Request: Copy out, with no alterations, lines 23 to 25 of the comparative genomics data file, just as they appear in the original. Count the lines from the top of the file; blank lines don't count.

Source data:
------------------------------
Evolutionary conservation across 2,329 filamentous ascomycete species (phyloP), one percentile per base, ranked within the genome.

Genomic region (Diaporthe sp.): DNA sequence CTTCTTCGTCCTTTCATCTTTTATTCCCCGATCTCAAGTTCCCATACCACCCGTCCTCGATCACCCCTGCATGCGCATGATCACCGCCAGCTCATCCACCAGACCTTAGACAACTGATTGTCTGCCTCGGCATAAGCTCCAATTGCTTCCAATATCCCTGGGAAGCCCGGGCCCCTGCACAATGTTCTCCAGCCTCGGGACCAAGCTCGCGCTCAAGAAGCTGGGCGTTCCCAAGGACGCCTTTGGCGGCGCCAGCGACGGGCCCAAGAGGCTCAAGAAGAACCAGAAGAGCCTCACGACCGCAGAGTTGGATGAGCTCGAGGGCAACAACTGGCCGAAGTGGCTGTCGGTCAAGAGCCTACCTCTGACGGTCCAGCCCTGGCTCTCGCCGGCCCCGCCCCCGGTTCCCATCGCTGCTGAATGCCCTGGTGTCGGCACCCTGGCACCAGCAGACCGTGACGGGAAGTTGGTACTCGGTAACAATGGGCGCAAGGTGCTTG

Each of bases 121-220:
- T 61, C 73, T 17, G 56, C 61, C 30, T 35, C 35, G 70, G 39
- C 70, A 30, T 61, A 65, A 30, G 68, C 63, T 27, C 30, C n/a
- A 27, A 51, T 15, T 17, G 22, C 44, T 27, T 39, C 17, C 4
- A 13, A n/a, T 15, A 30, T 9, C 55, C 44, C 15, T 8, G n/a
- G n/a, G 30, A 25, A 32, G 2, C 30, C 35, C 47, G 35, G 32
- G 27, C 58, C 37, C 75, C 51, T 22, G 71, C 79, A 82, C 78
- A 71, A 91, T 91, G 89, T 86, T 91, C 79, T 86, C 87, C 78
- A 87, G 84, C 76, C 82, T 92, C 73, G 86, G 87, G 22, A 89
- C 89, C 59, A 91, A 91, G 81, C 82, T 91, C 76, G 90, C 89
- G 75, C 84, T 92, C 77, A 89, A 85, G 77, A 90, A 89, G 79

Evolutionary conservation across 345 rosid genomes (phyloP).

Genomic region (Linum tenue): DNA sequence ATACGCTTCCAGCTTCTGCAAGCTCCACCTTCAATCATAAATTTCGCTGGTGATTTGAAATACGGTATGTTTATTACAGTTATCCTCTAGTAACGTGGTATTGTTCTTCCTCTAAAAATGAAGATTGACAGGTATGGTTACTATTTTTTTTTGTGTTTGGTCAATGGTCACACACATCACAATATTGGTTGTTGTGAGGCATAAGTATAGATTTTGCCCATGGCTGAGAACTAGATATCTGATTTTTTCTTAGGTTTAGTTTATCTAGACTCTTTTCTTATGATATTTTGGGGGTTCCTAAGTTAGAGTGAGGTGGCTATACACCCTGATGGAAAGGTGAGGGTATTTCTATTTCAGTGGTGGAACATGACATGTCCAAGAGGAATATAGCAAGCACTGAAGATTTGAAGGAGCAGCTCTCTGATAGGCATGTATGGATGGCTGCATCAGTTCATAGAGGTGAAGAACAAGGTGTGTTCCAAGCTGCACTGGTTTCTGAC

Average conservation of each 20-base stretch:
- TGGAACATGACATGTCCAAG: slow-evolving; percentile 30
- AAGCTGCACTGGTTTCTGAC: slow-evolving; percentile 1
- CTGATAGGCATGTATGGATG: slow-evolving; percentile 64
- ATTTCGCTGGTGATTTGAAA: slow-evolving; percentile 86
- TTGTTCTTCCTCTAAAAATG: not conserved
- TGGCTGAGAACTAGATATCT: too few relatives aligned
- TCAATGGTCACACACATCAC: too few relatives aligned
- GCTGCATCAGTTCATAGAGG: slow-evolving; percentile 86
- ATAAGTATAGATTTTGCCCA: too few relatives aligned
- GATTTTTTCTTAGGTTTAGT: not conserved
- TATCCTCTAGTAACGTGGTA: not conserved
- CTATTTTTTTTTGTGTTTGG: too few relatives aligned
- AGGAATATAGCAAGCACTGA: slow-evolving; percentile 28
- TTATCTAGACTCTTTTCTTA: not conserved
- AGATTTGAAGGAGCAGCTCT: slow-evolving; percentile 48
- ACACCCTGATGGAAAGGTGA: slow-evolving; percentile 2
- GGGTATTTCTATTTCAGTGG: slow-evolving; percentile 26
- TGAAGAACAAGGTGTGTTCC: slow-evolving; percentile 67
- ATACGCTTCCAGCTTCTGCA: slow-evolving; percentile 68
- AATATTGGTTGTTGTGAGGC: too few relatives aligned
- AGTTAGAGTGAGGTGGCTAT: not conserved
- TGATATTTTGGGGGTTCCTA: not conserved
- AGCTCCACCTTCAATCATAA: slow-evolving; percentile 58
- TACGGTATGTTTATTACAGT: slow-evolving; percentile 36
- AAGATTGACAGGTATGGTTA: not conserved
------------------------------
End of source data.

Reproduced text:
- TCAATGGTCACACACATCAC: too few relatives aligned
- GCTGCATCAGTTCATAGAGG: slow-evolving; percentile 86
- ATAAGTATAGATTTTGCCCA: too few relatives aligned